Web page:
Chris Church has never stood still. His adventures bear similarity with my record collection, essentially Pop Rock but going off in all directions. Prog, Metal, AOR, name your genre! Church as outstanding appreciation of music, first and foremost he is a fan, something too many in this business are not.
You are never gonna get anything that's samey and that is pretty much concurred by the opener here. Learn is Dave Edmunds with Rockpile and the rest of the album is not. After the Power Pop excellence of Limitations Of Source Tape, Church moved on to 80's Guitar Rock on Backwards Compatible. Both superb, but very different albums.
Game Dirt is Chris Church does IRS and More. It is a very "Indie" album, very varied, very intelligent. It hasn't got as many hooks as the previous two, but it is actually a better album. Church stretches himself across a set of unobvious selections.
The album has been compared to early REM and I see that, but that doesn't give credit to all that's here. Church is no Stipe wannabe, his voice and parts of the album just remind you of Sir Michael. The truly admirable thing is that he moves on in a way that makes you move on and I cannot give the album any bigger compliment than that.
The album may not get you fully on the first or second listen, but trust me it does as all the best albums do. Repeated listens reveal this to probably be the best thing that he has done. So where do I start? Well let's start at the end. Sunrise is a closing ballad of the highest order. Different to what's gone before, but everything here is.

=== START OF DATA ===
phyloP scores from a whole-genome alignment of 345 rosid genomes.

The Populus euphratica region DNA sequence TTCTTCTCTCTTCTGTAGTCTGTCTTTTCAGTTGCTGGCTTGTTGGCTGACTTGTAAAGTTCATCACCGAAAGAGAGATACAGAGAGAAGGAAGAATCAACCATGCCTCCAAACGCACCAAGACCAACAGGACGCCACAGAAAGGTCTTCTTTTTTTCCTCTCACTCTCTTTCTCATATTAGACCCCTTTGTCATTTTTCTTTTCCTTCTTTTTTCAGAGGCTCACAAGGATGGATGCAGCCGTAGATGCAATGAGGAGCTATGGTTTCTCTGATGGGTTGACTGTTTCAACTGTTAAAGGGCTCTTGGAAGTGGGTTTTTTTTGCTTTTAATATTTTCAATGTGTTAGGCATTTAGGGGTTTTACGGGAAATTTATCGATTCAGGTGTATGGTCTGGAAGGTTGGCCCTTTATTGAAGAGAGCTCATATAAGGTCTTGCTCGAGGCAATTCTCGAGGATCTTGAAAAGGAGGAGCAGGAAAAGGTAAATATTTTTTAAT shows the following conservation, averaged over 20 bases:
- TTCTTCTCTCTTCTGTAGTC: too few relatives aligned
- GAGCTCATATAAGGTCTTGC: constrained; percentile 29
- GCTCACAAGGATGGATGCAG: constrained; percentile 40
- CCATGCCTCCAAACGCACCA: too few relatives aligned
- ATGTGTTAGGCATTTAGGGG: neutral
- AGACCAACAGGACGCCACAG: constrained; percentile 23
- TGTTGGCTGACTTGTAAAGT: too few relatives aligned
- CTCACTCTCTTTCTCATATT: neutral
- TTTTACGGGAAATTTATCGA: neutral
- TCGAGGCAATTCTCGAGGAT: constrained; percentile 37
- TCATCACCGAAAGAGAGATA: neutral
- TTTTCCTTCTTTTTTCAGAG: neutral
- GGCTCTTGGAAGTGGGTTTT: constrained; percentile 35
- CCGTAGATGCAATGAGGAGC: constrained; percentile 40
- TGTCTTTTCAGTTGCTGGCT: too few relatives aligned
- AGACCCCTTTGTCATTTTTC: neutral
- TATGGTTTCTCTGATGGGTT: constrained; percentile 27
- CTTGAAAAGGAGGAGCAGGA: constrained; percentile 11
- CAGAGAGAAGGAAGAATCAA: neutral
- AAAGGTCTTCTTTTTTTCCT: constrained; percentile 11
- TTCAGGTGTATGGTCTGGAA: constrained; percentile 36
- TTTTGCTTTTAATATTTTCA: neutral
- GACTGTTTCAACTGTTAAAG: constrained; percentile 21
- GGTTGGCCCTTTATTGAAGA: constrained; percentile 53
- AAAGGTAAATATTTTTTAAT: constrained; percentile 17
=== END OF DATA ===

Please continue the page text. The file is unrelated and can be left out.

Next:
Know starts with a delightful Mandolin and morphs into a Stones like riff, Lost is all aching country tinged Americana and Gravity is so so Stipe like in its melancholy. Hang just speeds along venomously with a Guitar Hero Rock solo.
Falderal is probably my favourite here, unusual for something that's slower. but trust me it revs up and Down is the only nod to Matthew Sweet, a too often comparison on previous albums. Smile could be The Outlaws, it is so Country Rock.
You can see the Indie intention in the one word song titles. but the centrepiece is the magnificent sprawling six minutes that is Trying. It not only centres the album, it provides the crossroads. It is three songs in one, chopping and changing direction at will. Almost but not quite Neil Young And Crazy Horse.
As I stated, Game Dirt will take more than one listen. There are less Guitar histrionics and that is its charm. The Guitar is heavily present, its just not in your face. Want to impress your friends, tell them all about this and watch your reputation grow. Gobsmacking Stuff!